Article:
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Thread: PBS' cooking shows better than FoodNetwork's IMHO

  1. #1
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    PBS' cooking shows better than FoodNetwork's IMHO

    Of course you don't get as many shows on PBS & many of them are very old, but I like the chefs (& for the most part they are chefs not just cooks) better. Plus I'm just not that big of a fan of the competition shows. I'm more interested in technique & food history than the supposed drama & personality clashes.

    Favorites are Jacques & Julia (together or alone) Lidia's Italy, Avec Eric, America's Test Kitchen, New Scandinavian Cooking & Rick Bayliss. Old favorites I haven't seen for awhile include the Jeff Smith's Frugal Gourmet, Yan Can Cook & a hilarious Cajun whose name escapes me at the moment.

    Of course you don't get as many hours of programming but with digital now some stations devote one of their signals to "Home" which is typically cooking, gardening & handyman-type shows. I've lived in 5 midwestern states & all have devoted at least one weekend daytime to cooking shows.

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    Your lucky. I don't have any access to cooking shows. Your right the best are based on technique. When I lived in the city I liked Emeril because he explained. Too many are concerned with appearance. Nothing like watching Julia and a cup of flour! That's my kind of chef. Stuff everywhere and the point was good food. Food channel lacks variety. Repeat after repeat. I do get a local station and sunday afternoon one of the pro chef's from the college does an hour show with 2 students. It's really good for information.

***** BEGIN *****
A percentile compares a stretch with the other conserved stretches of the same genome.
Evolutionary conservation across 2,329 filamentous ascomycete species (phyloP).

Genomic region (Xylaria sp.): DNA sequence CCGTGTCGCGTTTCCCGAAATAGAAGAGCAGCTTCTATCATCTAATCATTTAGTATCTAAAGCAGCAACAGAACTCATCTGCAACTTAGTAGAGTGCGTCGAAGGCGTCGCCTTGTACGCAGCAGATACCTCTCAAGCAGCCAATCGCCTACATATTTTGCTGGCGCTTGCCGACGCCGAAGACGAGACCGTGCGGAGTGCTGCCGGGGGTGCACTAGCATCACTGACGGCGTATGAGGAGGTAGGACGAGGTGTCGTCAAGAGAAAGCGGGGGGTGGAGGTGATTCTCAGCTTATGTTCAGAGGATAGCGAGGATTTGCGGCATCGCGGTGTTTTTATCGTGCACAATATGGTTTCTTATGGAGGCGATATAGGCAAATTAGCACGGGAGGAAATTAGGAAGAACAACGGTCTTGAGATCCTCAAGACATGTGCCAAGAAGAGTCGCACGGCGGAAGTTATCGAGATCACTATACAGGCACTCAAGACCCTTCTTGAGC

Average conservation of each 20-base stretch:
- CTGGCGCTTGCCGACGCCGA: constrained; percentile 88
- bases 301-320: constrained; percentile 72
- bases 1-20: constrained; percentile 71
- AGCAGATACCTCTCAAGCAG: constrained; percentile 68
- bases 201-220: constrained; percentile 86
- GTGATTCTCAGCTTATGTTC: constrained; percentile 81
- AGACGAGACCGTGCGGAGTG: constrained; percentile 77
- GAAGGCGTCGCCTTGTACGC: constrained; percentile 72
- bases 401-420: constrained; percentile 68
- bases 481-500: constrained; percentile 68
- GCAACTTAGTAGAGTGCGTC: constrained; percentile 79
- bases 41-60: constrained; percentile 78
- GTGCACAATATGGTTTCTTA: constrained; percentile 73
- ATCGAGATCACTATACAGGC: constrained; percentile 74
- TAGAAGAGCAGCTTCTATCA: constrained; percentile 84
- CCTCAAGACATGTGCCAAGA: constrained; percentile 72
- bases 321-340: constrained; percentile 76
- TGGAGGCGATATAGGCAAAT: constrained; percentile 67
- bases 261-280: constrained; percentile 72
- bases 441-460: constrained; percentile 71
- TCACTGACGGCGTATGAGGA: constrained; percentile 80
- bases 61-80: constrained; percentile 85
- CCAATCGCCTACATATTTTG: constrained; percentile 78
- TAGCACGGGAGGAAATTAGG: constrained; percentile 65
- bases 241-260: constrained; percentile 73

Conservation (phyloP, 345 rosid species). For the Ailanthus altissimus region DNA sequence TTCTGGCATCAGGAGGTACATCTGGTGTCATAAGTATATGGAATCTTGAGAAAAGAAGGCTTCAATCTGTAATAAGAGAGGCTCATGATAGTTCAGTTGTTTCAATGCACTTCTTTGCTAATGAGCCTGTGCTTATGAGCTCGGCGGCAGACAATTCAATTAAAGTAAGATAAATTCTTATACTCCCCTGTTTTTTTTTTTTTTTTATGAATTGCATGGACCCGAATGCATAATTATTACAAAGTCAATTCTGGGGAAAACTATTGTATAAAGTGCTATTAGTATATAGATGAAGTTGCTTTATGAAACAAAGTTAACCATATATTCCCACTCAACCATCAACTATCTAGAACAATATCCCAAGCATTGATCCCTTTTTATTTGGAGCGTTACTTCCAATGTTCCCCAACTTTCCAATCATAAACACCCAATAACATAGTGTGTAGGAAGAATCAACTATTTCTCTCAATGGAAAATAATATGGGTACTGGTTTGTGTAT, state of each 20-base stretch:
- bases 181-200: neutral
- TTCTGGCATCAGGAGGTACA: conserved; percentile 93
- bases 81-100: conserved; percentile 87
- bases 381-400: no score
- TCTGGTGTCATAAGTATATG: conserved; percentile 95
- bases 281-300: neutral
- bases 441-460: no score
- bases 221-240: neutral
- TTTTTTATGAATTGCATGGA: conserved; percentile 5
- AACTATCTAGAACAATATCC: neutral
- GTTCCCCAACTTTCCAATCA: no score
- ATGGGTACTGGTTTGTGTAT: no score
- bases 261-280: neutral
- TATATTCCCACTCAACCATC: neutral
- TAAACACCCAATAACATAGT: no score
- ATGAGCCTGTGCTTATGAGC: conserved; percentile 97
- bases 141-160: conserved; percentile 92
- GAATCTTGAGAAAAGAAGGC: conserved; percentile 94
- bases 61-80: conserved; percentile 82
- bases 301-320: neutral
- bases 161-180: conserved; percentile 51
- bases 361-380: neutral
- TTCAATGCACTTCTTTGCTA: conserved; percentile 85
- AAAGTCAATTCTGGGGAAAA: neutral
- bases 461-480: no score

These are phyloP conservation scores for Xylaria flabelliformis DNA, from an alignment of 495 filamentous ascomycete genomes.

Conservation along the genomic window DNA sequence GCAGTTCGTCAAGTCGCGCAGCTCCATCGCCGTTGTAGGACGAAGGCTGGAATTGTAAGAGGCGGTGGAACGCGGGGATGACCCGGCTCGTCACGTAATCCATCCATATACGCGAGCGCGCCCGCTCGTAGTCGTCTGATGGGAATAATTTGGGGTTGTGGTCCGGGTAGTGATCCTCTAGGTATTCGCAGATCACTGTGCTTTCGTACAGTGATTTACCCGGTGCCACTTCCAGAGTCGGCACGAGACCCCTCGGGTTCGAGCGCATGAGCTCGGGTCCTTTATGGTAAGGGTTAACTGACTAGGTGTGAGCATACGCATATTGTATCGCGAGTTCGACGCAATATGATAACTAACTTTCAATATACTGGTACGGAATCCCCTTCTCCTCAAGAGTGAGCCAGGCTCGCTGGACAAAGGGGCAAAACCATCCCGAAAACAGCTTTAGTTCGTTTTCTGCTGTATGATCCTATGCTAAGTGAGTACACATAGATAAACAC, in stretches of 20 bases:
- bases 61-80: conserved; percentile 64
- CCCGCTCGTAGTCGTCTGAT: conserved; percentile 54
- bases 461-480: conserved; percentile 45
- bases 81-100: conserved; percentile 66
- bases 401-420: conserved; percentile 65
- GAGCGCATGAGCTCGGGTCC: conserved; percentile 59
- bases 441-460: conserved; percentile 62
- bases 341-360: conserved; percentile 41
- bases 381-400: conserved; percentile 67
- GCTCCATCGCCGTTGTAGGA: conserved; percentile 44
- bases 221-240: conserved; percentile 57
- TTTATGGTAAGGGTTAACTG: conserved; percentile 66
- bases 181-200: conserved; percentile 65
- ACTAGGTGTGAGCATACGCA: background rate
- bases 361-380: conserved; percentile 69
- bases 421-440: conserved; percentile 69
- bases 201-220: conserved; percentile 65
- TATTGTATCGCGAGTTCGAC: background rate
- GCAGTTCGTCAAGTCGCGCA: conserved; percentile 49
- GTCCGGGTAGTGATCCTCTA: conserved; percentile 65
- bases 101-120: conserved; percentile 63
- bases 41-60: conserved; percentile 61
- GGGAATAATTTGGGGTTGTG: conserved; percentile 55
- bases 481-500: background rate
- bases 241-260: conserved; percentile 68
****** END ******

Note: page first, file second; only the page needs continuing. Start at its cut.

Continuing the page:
3. #3
    ImissTexas52
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    Smile The hilarious Cajun

    Favorites are Jacques & Julia (together or alone) Lidia's Italy, Avec Eric, America's Test Kitchen, New Scandinavian Cooking & Rick Bayliss. Old favorites I haven't seen for awhile include the Jeff Smith's Frugal Gourmet, Yan Can Cook & a hilarious Cajun whose name escapes me at the moment.
    Could you possibly be referring to Justin Wilson? He was indeed fun to watch and listen to. I used to love hearing him pronounce "onion". It came out as "awn-yun" or something very close to that. He also used to use wine for himself and his recipes. Funny, funny man.

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    Yes of course! Thanx.

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    Trusted Senior Member Cassie-Jane's Avatar
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    I really agree with you PBS does offer good cooking shows!
    [FONT=Century Gothic]Cassie~Jane[/FONT]

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    Well Regarded Member Clove's Avatar
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    Quote Originally Posted by tullius View Post
    Of course you don't get as many shows on PBS & many of them are very old, but I like the chefs (& for the most part they are chefs not just cooks) better. Plus I'm just not that big of a fan of the competition shows. I'm more interested in technique & food history than the supposed drama & personality clashes...